Vuvuzela the new giraffe
Johannesburg - Forget cross kicks, penalty shoot-outs and red cards.
It’s the coaches in their snazzy tailored suits, the recession inspired toned down approach of the players’ Wags (Wives and Girlfriends) and Bafana Bafana’s bright yellow soccer shirts that has the World Cup fashionistas talking.
Since kick-off on June 11, the SWC has become a platform for designers to show off their latest creations and according to local designer, Gavin Rajah, South Africa through its use of yellow and bright colours is basking in its international reputation as “a sunshine country”.
“The one thing that stands out about this World Cup is the predominant use of colour,” said Rajah.
“Colour is everywhere. I think that in the coming year the yellow inspired by Bafana Bafana will be a big trend for fashion collections.”
Despite the event being hosted over winter, which tends to inspire dull and dark dressing, the event had shown that Africans were “irreverent” to seasons in their approach to colour.
“It’s very nice to see (the) use of colour and people embracing that,” Rajah said.
“In sunny countries people tend to be happier. There is a sense of celebration and festivity in the use of colour.
“People will remember the bright colours and the mood of celebration when they think of South Africa. That will be a big attraction in the future.”
Rajah said the World Cup had broken down the fashion stereotypes foreigners hold of South Africa.
“We dress a lot better than lots expected us to.
“I think many foreigners have been quite surprised.”
Rajah said the tournament had instilled a “great pride” in the national teams and this had had a major effect on dress code.
“Other country’s have always had a very distinctive identity in their colours, but South Africa has always been lagged behind in this area.
“We have been stuck in an era of buying rugby merchandise, but that will change now.”
One of the best parts of the tournament from a fashion perspective, said Rajah, had been the collaboration between international brands, such as Puma, Nike and Adidas, to create sport orientated merchandise.
“The styling is better and the clothes fit better. Designers around the world have produced these clothes. It is more contemporary and more relevant to the man on the street.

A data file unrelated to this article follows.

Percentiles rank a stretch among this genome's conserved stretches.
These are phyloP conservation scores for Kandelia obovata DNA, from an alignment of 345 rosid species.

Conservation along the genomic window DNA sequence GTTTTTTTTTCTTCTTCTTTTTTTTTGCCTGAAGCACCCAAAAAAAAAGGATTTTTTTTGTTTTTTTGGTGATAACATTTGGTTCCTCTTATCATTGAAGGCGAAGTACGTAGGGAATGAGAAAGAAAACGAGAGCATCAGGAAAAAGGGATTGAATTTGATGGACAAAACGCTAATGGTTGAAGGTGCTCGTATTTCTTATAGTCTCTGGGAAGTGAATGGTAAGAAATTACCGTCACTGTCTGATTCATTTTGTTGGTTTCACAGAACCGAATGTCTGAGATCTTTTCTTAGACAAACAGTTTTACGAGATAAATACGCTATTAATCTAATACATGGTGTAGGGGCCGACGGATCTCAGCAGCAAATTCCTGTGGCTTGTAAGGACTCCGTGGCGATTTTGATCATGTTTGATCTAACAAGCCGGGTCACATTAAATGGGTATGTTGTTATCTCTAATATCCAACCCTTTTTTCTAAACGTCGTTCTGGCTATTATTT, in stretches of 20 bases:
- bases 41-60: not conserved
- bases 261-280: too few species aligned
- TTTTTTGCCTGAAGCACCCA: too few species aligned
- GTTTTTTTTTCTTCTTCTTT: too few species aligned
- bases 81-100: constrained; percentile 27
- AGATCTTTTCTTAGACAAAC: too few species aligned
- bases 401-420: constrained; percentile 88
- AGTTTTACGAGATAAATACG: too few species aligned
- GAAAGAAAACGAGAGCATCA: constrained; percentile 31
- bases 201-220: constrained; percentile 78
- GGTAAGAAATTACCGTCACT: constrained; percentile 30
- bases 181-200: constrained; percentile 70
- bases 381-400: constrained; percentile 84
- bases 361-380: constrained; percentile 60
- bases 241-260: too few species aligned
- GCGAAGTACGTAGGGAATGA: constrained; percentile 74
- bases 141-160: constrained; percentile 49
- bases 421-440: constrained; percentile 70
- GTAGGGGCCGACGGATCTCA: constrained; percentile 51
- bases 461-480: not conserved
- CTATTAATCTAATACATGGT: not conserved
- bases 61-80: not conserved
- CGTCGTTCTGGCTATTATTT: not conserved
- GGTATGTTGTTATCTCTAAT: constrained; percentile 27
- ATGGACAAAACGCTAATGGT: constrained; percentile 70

“Everybody has taken on a more sporty look. People are going out in soccer shirts.
“Some of the teams have done amazing work putting together their kit.
“The players seem to have a more refined edge while the coaches are well dressed in tailored suits.”
Even Argentina coach Diego Maradona, with his reputation for being a cocaine addicted, hard drinking, foul mouthed troublemaker, had projected a clean cut image in the World Cup.
Rajah said all the collections coming out, including menswear in Paris this week, would be strongly influence by the World Cup.
“The event has permeated fashion to an enormous extent,” said Rajah.
“It had an effect on everyone in the fashion industry.”
One top designer from Milan shot his entire show on the side of Table Mountain.
“Even Gucci at the Waterfront has merchandise which is soccer inspired.”
Louis Vuitton was another designing company that had produced a football inspired monogram duffel bag in celebration of the tournament.
Dolce & Gabbana produced close-cut suits, sunglasses and briefs for the Italian team, while British label Marks & Spencer dressed the English team for the tournament, with the suit costing £200 going on sale last month.
Fashion critics said the Wags, led by former England captain David Beckham’s wife Victoria, had taken a more toned down look for the tournament, with trousers loose at the hip but tight at the ankle the preferred fashion.
Dion Chang, the founder of the Flux Trends trends analysis company, said the World Cup had through fashion and tourism dispelled a slew of myths about South Africa. The country can enjoy a new image in the future.
Vuvuzela the new giraffe
“The question is whether all the World Cup tourists coming here are going to be brand builders for South Africa,” Chang said.
“One thing is for sure and that is that the vuvuzela has replaced the wooden giraffe as the tourist symbol of the country.”
Chang warned however, that the bright yellow mood in the country, epitomised by the Bafana shirts, might not last forever.
“Every host nation or country goes into major depression after events like this.
“South Africa was in a very ugly place politically and socially before the tournament,” he said.
“A lot of it was swept under the carpet. Hopefully we can draw on the positive mood to circumnavigate that.”